Just because everything seems to be at our fingertips does not mean that children and young adults should not memorize names, places and dates, and poetry and music, as well. In the end, whether one has the Internet in one's wristwatch or not, it is finally what you carry around with you in that most sophisticated of all information-processing machines, your own brain, that counts. Knowing without prompting and being able to talk about something intelligently because one retains ideas and information need to be stressed. One can only have insights and new ideas by holding onto information about an issue in one's head without reliance on any technology. This is what we call "knowing one's subject."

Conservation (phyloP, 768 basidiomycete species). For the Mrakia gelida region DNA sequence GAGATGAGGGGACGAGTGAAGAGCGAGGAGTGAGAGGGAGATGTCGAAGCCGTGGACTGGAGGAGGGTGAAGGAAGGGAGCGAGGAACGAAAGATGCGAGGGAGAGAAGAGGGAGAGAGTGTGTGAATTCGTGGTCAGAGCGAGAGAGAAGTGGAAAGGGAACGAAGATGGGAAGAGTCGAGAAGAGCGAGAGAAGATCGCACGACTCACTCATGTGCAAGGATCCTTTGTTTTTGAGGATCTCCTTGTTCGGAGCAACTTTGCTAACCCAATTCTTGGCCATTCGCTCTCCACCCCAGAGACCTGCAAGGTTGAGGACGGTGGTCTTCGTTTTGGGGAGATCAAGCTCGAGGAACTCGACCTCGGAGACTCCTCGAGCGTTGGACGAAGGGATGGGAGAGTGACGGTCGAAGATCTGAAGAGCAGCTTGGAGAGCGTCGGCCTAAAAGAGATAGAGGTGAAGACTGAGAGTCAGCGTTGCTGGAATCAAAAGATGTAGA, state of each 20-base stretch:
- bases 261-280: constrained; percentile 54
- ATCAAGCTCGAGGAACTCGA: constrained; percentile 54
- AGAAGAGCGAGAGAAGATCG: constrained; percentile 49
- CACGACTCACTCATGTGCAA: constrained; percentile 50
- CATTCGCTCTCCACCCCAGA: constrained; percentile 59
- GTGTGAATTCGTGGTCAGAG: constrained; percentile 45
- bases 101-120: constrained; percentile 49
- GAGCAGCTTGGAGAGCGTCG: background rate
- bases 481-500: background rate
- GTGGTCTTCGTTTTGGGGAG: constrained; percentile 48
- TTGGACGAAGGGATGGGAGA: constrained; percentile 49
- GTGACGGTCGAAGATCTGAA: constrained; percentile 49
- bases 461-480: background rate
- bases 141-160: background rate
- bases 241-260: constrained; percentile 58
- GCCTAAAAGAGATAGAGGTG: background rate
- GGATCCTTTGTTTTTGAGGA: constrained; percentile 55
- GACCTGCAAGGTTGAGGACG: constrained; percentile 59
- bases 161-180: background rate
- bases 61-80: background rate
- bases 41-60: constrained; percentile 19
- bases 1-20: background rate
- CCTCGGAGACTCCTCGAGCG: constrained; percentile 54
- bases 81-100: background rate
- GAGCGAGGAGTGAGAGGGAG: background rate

Third, just because there is a lot out there that we can access does not mean we have to teach it. There are some important efficiencies that modern technology can provide in the curriculum. We do not have to lecture to students as much as we used to. We do not have to tell them facts they can find much more quickly by themselves. We can use the access to knowledge to clarify the curriculum and focus on knowledge and skills that are indispensable in contemporary life and can only be taught face-to-face.

Those skills include active command of language, writing and speaking; the capacity to construct arguments and to deal with numbers and understand mathematical relationships; and the grasp of the conduct of science. When teaching science, for example, we need to do more than make science a collection of facts placed within a predictable cookbook format. Science as problem solving now can be taught in the classroom by using modern technology.